Food Memory

Inspired by reading Eat, Memory: Great Writers at the Table, a collection of essays from the New York Times, I cast about for a food memory and recipe of my own to share. I have very little to work with, but here’s a memory from summers as a kid.

Before we were old enough to be busy full-time with berry picking, babysitting, paper route, mowing lawns, returning beer bottles to the store, hustling for money any way we could, and after we were old enough to prepare our own lunches and snacks, summer was a time my brother and I ran wild, entirely unsupervised. We only came home for food. Our favorite lunch was a sugar sandwich – and here’s the recipe – white bread, a thick layer of butter so as to stick as much sugar as possible, white sugar the sandwich filling – washed down with Kool-Aid. This is a meal best eaten on the backyard patio because there is inevitably sugar spillage due to overestimating how much will stick to the butter, and grape Kool-Aid spills never go over well with mom.

Moms of that era didn’t compete for who had the most high-quality food and healthiest, most nutritious diet for their kids. A good dinner was meatloaf or spaghetti or some concoction with browned ground beef as the base and a can of Campbell’s soup as the sauce. Hamburger Helper was an exciting food innovation still a few years off. Because we ran around outside from morning ‘till dark (as late as 9:00 to10:00 pm during summer months in Portland), sugar sandwiches were the perfect fuel.

When I was an adult, my mom confided to me she knows she was a lackadaisical parent and should have kept better track of us when we were kids. Due to this lack of supervision, one day a bunch of us kids set a small fire, which got away from us as fires do, growing big enough to require the fire department, all the commotion caused because we were curious and wanted to see what the ants would do. Setting that anthill on fire was wrong on many levels; I understand that now.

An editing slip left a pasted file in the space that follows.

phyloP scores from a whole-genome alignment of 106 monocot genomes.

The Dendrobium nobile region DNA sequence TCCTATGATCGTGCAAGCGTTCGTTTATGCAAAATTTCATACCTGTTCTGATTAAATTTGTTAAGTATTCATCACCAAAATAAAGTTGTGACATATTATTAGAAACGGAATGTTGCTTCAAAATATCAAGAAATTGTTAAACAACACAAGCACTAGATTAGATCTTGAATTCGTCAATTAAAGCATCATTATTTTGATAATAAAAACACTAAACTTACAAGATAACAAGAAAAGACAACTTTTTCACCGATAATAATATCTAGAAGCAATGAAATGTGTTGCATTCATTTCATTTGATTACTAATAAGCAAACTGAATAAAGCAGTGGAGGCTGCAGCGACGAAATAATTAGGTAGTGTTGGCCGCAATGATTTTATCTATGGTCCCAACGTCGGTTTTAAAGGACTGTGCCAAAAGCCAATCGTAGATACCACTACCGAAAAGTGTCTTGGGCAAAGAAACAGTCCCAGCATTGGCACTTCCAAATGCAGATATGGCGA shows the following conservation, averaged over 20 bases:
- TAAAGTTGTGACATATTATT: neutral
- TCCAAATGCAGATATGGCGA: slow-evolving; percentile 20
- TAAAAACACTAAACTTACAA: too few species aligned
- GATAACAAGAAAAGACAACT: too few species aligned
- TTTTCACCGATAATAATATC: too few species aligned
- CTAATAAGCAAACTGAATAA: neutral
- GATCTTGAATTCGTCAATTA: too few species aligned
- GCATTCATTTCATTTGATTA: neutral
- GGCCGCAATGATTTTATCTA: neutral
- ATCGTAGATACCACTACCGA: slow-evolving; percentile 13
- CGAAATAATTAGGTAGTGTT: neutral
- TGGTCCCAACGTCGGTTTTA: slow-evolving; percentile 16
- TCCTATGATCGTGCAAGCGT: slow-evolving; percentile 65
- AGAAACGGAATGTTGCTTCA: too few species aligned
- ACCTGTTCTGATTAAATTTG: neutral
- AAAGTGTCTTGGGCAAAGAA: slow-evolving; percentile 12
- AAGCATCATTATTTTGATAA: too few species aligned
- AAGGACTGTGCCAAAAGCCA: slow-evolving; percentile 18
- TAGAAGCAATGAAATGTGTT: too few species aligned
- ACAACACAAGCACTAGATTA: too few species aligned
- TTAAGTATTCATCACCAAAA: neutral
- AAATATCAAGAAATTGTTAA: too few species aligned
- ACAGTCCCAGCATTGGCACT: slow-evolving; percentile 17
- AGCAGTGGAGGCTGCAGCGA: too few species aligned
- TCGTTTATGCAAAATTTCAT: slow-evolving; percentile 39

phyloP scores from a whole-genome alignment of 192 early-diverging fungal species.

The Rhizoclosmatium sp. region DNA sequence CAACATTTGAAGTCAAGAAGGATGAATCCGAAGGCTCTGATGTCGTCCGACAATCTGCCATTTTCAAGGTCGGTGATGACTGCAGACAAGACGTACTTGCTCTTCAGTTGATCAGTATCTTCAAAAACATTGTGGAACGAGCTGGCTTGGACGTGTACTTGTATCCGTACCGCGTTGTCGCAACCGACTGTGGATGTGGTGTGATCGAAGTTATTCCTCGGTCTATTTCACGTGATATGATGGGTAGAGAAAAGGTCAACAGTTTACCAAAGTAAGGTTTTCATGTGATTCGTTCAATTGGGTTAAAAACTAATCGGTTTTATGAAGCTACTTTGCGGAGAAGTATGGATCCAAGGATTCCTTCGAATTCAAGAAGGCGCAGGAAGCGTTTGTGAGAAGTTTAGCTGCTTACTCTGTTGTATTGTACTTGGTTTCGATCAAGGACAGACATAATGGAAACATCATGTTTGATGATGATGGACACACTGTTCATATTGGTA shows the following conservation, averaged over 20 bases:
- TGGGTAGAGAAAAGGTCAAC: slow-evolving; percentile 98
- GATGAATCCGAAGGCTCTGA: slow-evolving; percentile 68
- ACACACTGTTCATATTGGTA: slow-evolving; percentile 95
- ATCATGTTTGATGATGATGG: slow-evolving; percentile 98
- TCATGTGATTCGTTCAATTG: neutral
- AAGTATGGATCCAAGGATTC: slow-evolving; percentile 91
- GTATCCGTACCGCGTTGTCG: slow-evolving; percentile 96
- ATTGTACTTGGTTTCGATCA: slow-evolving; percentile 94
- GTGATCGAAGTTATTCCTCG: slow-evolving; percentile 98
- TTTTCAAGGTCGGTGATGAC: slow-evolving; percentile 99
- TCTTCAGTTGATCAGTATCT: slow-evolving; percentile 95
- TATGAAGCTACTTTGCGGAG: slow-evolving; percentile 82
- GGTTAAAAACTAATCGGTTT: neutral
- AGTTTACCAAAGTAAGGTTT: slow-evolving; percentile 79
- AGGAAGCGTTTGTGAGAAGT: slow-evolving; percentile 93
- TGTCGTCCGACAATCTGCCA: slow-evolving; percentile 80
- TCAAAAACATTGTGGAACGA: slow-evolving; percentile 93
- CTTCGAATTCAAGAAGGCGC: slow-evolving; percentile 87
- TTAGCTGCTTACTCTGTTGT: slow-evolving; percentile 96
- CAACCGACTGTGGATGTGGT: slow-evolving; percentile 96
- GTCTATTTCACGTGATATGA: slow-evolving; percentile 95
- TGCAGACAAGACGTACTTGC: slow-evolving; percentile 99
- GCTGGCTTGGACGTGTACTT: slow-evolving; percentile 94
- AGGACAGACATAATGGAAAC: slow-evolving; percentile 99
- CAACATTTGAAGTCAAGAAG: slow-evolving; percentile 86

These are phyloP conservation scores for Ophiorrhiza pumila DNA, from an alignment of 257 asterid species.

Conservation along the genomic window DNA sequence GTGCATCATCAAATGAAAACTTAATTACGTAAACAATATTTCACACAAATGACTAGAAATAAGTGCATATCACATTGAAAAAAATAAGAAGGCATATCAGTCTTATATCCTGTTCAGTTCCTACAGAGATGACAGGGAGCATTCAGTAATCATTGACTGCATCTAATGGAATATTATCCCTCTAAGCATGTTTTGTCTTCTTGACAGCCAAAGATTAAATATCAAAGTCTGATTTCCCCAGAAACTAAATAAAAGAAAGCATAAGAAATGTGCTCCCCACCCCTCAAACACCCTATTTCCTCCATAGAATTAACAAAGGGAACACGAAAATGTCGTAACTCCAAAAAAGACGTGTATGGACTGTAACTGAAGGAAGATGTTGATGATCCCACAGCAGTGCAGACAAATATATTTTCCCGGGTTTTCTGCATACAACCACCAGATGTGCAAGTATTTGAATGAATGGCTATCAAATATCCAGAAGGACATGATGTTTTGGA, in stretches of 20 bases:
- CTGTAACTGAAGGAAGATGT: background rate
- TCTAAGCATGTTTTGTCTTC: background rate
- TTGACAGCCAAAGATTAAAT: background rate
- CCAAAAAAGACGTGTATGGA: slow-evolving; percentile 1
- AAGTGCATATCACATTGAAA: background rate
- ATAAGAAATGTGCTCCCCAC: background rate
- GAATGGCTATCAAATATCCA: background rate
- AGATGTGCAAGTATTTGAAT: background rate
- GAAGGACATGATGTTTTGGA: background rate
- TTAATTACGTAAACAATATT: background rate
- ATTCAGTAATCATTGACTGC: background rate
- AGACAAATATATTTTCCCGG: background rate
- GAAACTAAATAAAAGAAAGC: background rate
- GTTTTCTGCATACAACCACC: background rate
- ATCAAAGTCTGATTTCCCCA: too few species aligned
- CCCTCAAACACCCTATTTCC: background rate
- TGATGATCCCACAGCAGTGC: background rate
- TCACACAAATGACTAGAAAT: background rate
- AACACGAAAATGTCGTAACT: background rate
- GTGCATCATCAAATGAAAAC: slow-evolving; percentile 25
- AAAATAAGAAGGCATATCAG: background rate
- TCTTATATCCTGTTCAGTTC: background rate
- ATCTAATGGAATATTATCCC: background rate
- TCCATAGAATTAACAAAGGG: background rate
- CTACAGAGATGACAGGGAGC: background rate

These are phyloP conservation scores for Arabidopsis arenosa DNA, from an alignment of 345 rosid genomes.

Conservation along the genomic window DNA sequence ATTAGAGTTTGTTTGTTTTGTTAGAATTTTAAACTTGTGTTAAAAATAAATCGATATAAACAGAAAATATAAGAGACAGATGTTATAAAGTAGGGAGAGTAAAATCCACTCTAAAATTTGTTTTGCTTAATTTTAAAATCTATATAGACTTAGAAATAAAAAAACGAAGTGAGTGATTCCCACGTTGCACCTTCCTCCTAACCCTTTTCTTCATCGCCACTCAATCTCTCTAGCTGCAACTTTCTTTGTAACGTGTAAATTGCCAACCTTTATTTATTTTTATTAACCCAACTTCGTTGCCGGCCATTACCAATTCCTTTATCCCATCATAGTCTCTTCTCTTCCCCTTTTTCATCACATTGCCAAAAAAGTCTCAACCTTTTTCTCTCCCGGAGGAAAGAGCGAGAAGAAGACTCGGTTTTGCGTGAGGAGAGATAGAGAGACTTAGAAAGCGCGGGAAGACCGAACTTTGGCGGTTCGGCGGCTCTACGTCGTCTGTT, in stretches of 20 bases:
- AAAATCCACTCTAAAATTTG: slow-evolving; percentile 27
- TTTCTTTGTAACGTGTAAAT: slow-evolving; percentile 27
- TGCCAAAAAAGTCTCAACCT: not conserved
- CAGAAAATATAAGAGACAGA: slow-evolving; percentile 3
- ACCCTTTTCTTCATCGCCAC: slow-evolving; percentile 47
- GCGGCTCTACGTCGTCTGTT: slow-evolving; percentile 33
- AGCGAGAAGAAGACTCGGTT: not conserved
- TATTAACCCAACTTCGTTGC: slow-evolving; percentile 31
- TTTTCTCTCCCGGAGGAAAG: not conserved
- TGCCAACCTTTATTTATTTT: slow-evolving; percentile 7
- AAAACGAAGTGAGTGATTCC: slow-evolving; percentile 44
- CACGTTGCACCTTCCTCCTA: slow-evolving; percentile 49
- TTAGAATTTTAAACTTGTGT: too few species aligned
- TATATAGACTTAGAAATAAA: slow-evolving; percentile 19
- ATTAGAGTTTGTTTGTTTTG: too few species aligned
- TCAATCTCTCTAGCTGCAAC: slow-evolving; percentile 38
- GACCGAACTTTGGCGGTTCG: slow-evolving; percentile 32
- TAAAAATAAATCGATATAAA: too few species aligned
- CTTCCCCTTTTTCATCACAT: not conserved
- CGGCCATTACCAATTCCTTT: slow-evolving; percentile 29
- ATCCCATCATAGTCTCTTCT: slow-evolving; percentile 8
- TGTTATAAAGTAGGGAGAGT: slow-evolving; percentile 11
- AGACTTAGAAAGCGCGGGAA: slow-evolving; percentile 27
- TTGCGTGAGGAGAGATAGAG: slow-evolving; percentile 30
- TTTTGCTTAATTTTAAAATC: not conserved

Back to food. As kids, a big treat was a take-out burger and fries from McDonalds. I never recall sitting down for a meal in a restaurant as a family, although we did go out for ice cream at Farrell’s for special occasions like graduations. Due to limited dine-in experiences as a kid, restaurant behavior and protocol were unknown, information I didn’t consciously realize was lacking until I went with a man on a date to a fancy restaurant when I was a freshman in college. Sitting there in the Sizzler, eyes darting around to see what other people were doing, appetite ruined by nervousness, it suddenly dawned on me the only time I’d ever been in a restaurant was a couple of times when my grandmother took me to lunch at the Safari Club in Estacada. I had no idea how to act or what was expected at the Sizzler, and was agitated and uncomfortable the entire time. I would have been more at ease eating a basic burger while nonjudgmental eyes peered down on me from animal heads mounted on the wall.

I didn’t realize how much food and parenting intersect until I wrote some of these food memories. I’d like to state here: When I became a parent I was more attentive and watchful than my mom had been, though I tried not to veer into helicopter or bulldozer parenting. I was also more forgiving of dumb-ass* exploits that happened despite my watchful eye. Remembering the mischief we got up to, often eluding harsh punishment only because no one paid enough attention for us to get caught, I tried to make unfortunate decisions into learning experiences for my daughter.

And because of that uncomfortable date at the Sizzler, permanently imprinted in the part of my brain that stores trauma, I also set a conscious intention to take my daughter to all kinds of restaurants from a very early age, and to expose her to world travel and upscale hotels and resorts, not often, but enough here and there that she’d feel comfortable and at home wherever life took her as an adult.


* Dumb-ass is a term carried over from my childhood. My dad’s preferred all-purpose parenting advice, applied to most of our behavior, was don’t be a dumb-ass.

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